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Review: Stela

16 Oct 2019

There is something to be said about a game without dialogue, narration, or text of any kind. It’s a tall task, one that not many games have been able to master. But Stela from SkyBox Labs is the perfect example of a game that can tell a story and pull you into its world, all without a single written or spoken line.

This cinematic platformer takes players through a journey of an ancient world across Steam, Apple Arcade, and Xbox One. If running through an eerie forest, traversing deserted structures, and exploring other-worldly puzzles sounds like a good time, then you may want to turn your attention to Stela when it releases on October 17th, 2019. 

Uncovering What Was Lost

Our protagonist, an unnamed woman, kicks off the game by waking up in a cave. Stela relies on the storytelling devices of showing, and not telling, so much of the story is implied through visuals and artistic techniques. I found this to give the game an open-ended story where, as the player, you are meant to fill in the gaps, much like the protagonist herself.

Almost immediately, you realize that this world isn’t peaceful and there are plenty of things that want to kill you. Using visual and audio cues, it becomes clear that anything that moves is a threat, from giant beetles to savage creatures swimming through the snow.

While exploring different areas, the story of the ancient world unfolds. Signs of worship to objects as well as odd symbols adorning certain areas come together to show some of the more odd elements of this ancient world. It’s clear that the world collapsed somehow, even if the specifics aren’t obvious. Stela has natural replayability to it and I’m certain you could begin to fill in the countless story gaps through multiple playthroughs. 

Life or Death Puzzle Solving

Upon watching the trailer, you may find yourself being reminded of Limbo or Inside from Playdead, much like I was. This tends to come with the territory of a cinematic platformer and I find that the story, visuals, and audio set Stela apart from the work of Playdead. However, the gameplay style is, at times, nearly identical. This means the puzzles typically involve a push and pull mechanic for items and time-based sequences. 

For the most part, the gameplay is smooth and the puzzles run without issue. There are a few times you may find yourself scratching your head, but most puzzles are straight-forward enough to be solved within a couple of attempts. Every once in a while I ran into issues with frame-rate during a puzzle, but it only tended to happen after returning from a pause. Grabbing objects that need to be pushed or pulled can cause some issues as well; the hit box for a grab tends to be pretty small, so grabbing things needs to be precise at times.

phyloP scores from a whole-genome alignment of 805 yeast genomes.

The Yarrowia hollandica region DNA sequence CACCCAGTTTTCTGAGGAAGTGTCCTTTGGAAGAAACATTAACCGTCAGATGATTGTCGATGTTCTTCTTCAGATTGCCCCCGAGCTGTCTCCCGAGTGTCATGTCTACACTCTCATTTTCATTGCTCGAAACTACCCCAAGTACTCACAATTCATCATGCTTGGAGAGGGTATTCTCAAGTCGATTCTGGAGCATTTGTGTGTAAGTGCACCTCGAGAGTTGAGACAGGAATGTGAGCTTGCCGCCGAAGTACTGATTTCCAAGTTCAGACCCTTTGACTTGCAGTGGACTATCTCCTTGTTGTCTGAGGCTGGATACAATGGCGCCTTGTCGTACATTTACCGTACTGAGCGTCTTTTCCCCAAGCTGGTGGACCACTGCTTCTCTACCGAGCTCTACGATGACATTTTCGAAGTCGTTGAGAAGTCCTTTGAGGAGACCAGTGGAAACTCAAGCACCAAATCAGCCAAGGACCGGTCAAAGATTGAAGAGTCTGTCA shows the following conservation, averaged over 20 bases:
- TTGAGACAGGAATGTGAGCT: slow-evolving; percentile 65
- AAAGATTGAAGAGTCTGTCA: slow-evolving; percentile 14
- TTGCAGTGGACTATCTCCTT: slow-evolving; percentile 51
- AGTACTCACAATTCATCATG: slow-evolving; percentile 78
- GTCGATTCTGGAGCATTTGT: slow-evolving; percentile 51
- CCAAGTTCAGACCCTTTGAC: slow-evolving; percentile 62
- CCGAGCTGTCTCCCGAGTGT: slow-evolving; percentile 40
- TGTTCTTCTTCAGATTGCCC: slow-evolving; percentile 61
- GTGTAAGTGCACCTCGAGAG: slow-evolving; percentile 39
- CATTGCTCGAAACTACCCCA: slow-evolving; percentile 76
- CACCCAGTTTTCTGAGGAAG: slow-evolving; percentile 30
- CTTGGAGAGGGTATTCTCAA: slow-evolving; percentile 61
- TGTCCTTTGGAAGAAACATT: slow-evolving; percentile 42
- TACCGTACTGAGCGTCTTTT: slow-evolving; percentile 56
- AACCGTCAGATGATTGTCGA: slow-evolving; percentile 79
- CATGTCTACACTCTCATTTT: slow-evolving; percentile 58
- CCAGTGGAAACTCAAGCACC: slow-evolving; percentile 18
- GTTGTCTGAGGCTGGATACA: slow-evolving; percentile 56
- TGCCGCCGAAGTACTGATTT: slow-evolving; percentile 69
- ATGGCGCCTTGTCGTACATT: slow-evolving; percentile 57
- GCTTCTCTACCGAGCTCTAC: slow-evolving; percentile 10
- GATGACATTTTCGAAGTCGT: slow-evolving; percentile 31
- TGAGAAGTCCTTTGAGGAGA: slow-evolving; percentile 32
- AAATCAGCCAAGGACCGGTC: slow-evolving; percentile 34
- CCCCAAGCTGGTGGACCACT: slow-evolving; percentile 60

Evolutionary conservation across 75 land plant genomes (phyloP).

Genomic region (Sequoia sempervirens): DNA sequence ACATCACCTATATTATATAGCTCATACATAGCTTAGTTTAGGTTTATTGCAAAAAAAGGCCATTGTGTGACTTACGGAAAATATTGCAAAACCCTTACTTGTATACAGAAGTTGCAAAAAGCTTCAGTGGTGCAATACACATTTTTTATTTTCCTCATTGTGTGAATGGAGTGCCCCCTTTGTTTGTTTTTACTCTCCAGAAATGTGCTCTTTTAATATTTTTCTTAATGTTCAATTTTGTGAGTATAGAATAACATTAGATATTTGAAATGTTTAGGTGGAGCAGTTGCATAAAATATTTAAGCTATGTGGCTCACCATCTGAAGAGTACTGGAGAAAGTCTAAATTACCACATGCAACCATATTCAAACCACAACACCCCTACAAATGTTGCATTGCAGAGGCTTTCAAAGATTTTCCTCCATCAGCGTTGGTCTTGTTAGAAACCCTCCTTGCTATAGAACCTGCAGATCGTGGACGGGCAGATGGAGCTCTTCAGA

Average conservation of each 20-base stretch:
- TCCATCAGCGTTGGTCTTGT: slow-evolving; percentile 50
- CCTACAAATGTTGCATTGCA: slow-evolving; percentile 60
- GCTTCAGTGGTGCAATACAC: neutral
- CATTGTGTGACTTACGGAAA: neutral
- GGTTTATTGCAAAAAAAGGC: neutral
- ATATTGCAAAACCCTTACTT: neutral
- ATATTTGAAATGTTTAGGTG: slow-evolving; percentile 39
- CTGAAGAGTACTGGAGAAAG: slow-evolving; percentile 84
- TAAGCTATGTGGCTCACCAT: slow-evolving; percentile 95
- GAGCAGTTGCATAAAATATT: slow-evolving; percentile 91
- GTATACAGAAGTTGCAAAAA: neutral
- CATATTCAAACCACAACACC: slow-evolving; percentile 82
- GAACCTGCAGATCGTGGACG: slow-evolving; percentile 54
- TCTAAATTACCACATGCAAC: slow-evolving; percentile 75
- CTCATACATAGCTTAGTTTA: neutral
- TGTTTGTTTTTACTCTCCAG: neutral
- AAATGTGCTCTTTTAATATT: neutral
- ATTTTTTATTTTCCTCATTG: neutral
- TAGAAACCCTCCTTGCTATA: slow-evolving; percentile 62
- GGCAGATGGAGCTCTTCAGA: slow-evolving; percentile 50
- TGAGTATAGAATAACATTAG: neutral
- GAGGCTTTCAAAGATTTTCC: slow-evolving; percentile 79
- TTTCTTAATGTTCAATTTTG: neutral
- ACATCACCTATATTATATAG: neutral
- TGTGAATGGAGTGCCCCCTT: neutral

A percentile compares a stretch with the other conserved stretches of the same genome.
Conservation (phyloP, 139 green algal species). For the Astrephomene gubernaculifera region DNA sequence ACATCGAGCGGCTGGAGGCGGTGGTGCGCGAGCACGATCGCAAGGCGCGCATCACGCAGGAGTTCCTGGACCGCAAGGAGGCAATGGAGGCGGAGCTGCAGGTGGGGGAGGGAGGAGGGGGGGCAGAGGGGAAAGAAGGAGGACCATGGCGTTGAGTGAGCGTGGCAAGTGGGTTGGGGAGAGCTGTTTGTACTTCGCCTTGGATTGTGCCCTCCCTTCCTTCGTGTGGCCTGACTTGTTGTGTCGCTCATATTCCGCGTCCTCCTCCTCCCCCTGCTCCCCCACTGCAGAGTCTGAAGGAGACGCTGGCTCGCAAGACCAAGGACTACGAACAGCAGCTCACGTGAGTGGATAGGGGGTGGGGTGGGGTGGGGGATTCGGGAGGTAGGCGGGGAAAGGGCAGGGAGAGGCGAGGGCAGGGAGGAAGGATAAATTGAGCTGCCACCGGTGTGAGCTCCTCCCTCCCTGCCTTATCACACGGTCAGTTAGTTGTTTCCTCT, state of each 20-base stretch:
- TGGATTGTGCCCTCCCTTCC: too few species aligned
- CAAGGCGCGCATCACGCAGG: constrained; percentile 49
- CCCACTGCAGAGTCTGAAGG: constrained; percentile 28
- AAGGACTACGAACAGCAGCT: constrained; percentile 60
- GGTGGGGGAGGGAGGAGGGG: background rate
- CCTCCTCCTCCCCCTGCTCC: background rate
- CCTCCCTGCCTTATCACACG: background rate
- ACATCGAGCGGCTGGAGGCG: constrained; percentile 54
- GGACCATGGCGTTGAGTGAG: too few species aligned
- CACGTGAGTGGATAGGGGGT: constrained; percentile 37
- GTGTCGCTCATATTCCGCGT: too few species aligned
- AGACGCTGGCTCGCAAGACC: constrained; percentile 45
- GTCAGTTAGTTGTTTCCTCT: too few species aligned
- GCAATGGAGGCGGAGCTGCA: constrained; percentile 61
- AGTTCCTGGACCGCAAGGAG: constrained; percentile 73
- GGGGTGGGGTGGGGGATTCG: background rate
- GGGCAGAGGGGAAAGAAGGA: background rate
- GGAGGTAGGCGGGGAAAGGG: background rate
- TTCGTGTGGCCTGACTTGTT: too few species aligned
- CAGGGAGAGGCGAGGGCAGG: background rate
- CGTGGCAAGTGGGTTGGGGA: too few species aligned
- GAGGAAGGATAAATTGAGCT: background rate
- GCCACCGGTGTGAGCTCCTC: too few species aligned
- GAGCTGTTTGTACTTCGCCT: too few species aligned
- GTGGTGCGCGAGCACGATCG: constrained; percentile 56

Stealth mechanics have been worked into the gameplay and puzzles as well, usually in a natural manner. At one point, when I knew I needed to hide from an enemy, the hiding spot was a natural part of the background. Many puzzles or just general movement in the game involves interacting with elements of the background that you wouldn’t initially think can be interacted with. I found this to be a breath of fresh air from other puzzle-platforming games, where the gameplay style can get stale when they do not introduce new things to interact with. The sound design also plays a big part in these stealth elements, making those moments truly feel life or death with heightened tension.

Beauty After Disaster

Visually, this game is gorgeous. I was playing on my Xbox One X and found the overall art to be beautiful and translate well throughout the game. Each section of the game has its own aesthetic and sound design that makes you connect to the story of the ancient world. On top of each area having a unique and beautiful look, the transitions between areas are flawless and make perfect visual sense throughout. Many times I was worried I had died in a particular section only to realize it was the way of the scene transitioning in color and, quite often, tone. 

I mentioned it earlier, but both the lighting and sound do a wonderful job telling the story in a game that truly relies on showing and not telling the story overtly. Locations and scenes transition in lighting to impact the mood or impending doom while the music tells a dramatic tale being uncovered. I found many of the audio techniques reminiscent of horror movies like Insidious with a combination of sharp string instruments and deliberately deep, booming sounds to insert tension and fear into mysterious situations. As far as visuals and audio, Stela really hits it home and provides a phenomenal experience. 

Carrying the Torch

Much like its unnamed protagonist, Stela carries the torch of cinematic platformers and delivers a unique and compelling experience. If you’re a fan of the genre, or just want to look at a beautiful game for a couple of hours, then this is a must-play. I found myself saying, “I’ll stop at the next area,” over and over again, while subsequently not being able to due to the amazing visuals and intriguing evolution of the game. 

The only hiccups in this experience are a few mechanical issues, none of which are game-stopping or frustrating. Not to mention, these issues will likely be patched post-release and not cause any issues for future players. 

Stella takes a risk in story-telling and guiding players through the story of a beautifully complex ancient world. Don’t blame me when you find yourself lost in this gorgeous and mysterious world, wondering where the day went.

~ Final Score: 9/10 ~

Review copy provided by SkyBox Labs for Xbox One. Screenshots courtesy of SkyBox Labs.